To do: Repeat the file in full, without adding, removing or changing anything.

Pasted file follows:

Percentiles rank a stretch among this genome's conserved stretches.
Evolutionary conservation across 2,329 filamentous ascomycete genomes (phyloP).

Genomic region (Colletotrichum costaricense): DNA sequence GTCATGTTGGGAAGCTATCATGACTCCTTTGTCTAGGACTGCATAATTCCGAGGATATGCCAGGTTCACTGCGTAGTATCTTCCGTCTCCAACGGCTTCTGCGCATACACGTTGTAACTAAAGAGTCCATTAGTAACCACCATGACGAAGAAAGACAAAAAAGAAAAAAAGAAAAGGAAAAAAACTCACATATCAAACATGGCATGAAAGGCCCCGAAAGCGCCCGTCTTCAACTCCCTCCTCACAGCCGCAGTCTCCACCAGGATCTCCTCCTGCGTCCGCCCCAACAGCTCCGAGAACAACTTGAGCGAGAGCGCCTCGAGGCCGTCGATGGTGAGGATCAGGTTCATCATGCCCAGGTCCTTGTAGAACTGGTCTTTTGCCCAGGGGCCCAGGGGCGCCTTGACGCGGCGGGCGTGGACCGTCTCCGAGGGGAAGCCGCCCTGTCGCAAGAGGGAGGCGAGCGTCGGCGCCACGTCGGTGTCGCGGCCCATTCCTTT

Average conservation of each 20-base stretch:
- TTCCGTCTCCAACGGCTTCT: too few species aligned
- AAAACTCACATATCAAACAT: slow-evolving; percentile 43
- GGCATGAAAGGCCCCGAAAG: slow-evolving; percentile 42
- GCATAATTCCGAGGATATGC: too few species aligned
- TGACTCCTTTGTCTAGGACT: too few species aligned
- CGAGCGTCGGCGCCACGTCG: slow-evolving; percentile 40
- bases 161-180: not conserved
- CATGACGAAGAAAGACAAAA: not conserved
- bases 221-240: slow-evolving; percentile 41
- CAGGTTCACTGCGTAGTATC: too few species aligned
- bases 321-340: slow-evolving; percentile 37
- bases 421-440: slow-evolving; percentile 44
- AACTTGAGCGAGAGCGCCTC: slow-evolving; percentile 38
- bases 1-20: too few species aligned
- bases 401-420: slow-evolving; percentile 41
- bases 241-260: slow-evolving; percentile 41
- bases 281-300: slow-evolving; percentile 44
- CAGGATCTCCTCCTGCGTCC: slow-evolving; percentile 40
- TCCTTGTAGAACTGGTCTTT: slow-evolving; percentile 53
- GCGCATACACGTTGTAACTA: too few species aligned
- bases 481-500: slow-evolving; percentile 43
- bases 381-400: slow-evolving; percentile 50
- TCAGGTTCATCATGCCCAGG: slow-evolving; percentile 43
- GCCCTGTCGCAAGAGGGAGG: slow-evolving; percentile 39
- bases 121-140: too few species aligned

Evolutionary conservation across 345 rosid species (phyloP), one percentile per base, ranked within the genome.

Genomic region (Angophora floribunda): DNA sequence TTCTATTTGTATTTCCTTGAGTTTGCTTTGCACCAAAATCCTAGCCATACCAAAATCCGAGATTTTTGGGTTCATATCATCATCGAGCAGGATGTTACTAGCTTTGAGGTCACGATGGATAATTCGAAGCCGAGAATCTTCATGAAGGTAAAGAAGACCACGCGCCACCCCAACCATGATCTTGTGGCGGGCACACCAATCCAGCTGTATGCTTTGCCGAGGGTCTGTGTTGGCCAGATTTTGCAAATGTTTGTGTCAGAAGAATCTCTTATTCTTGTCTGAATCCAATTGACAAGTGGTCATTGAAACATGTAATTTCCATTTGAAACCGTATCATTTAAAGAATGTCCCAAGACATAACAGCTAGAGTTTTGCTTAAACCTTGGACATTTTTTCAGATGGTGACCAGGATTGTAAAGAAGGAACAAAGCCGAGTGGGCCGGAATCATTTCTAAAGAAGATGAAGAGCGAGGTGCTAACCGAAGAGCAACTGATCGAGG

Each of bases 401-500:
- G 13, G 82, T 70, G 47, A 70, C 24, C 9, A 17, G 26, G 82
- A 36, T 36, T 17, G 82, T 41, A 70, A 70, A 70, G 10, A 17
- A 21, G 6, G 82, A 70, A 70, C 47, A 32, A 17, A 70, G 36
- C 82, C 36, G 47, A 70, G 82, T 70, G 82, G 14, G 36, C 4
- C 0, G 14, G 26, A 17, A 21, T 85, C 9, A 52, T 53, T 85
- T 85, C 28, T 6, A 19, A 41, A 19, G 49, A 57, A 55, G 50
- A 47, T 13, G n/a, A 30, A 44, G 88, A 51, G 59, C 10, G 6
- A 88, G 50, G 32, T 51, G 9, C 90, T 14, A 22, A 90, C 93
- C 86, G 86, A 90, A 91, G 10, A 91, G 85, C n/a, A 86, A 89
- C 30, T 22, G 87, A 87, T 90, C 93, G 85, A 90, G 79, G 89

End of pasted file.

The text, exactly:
Percentiles rank a stretch among this genome's conserved stretches.
Evolutionary conservation across 2,329 filamentous ascomycete genomes (phyloP).

Genomic region (Colletotrichum costaricense): DNA sequence GTCATGTTGGGAAGCTATCATGACTCCTTTGTCTAGGACTGCATAATTCCGAGGATATGCCAGGTTCACTGCGTAGTATCTTCCGTCTCCAACGGCTTCTGCGCATACACGTTGTAACTAAAGAGTCCATTAGTAACCACCATGACGAAGAAAGACAAAAAAGAAAAAAAGAAAAGGAAAAAAACTCACATATCAAACATGGCATGAAAGGCCCCGAAAGCGCCCGTCTTCAACTCCCTCCTCACAGCCGCAGTCTCCACCAGGATCTCCTCCTGCGTCCGCCCCAACAGCTCCGAGAACAACTTGAGCGAGAGCGCCTCGAGGCCGTCGATGGTGAGGATCAGGTTCATCATGCCCAGGTCCTTGTAGAACTGGTCTTTTGCCCAGGGGCCCAGGGGCGCCTTGACGCGGCGGGCGTGGACCGTCTCCGAGGGGAAGCCGCCCTGTCGCAAGAGGGAGGCGAGCGTCGGCGCCACGTCGGTGTCGCGGCCCATTCCTTT

Average conservation of each 20-base stretch:
- TTCCGTCTCCAACGGCTTCT: too few species aligned
- AAAACTCACATATCAAACAT: slow-evolving; percentile 43
- GGCATGAAAGGCCCCGAAAG: slow-evolving; percentile 42
- GCATAATTCCGAGGATATGC: too few species aligned
- TGACTCCTTTGTCTAGGACT: too few species aligned
- CGAGCGTCGGCGCCACGTCG: slow-evolving; percentile 40
- bases 161-180: not conserved
- CATGACGAAGAAAGACAAAA: not conserved
- bases 221-240: slow-evolving; percentile 41
- CAGGTTCACTGCGTAGTATC: too few species aligned
- bases 321-340: slow-evolving; percentile 37
- bases 421-440: slow-evolving; percentile 44
- AACTTGAGCGAGAGCGCCTC: slow-evolving; percentile 38
- bases 1-20: too few species aligned
- bases 401-420: slow-evolving; percentile 41
- bases 241-260: slow-evolving; percentile 41
- bases 281-300: slow-evolving; percentile 44
- CAGGATCTCCTCCTGCGTCC: slow-evolving; percentile 40
- TCCTTGTAGAACTGGTCTTT: slow-evolving; percentile 53
- GCGCATACACGTTGTAACTA: too few species aligned
- bases 481-500: slow-evolving; percentile 43
- bases 381-400: slow-evolving; percentile 50
- TCAGGTTCATCATGCCCAGG: slow-evolving; percentile 43
- GCCCTGTCGCAAGAGGGAGG: slow-evolving; percentile 39
- bases 121-140: too few species aligned

Evolutionary conservation across 345 rosid species (phyloP), one percentile per base, ranked within the genome.

Genomic region (Angophora floribunda): DNA sequence TTCTATTTGTATTTCCTTGAGTTTGCTTTGCACCAAAATCCTAGCCATACCAAAATCCGAGATTTTTGGGTTCATATCATCATCGAGCAGGATGTTACTAGCTTTGAGGTCACGATGGATAATTCGAAGCCGAGAATCTTCATGAAGGTAAAGAAGACCACGCGCCACCCCAACCATGATCTTGTGGCGGGCACACCAATCCAGCTGTATGCTTTGCCGAGGGTCTGTGTTGGCCAGATTTTGCAAATGTTTGTGTCAGAAGAATCTCTTATTCTTGTCTGAATCCAATTGACAAGTGGTCATTGAAACATGTAATTTCCATTTGAAACCGTATCATTTAAAGAATGTCCCAAGACATAACAGCTAGAGTTTTGCTTAAACCTTGGACATTTTTTCAGATGGTGACCAGGATTGTAAAGAAGGAACAAAGCCGAGTGGGCCGGAATCATTTCTAAAGAAGATGAAGAGCGAGGTGCTAACCGAAGAGCAACTGATCGAGG

Each of bases 401-500:
- G 13, G 82, T 70, G 47, A 70, C 24, C 9, A 17, G 26, G 82
- A 36, T 36, T 17, G 82, T 41, A 70, A 70, A 70, G 10, A 17
- A 21, G 6, G 82, A 70, A 70, C 47, A 32, A 17, A 70, G 36
- C 82, C 36, G 47, A 70, G 82, T 70, G 82, G 14, G 36, C 4
- C 0, G 14, G 26, A 17, A 21, T 85, C 9, A 52, T 53, T 85
- T 85, C 28, T 6, A 19, A 41, A 19, G 49, A 57, A 55, G 50
- A 47, T 13, G n/a, A 30, A 44, G 88, A 51, G 59, C 10, G 6
- A 88, G 50, G 32, T 51, G 9, C 90, T 14, A 22, A 90, C 93
- C 86, G 86, A 90, A 91, G 10, A 91, G 85, C n/a, A 86, A 89
- C 30, T 22, G 87, A 87, T 90, C 93, G 85, A 90, G 79, G 89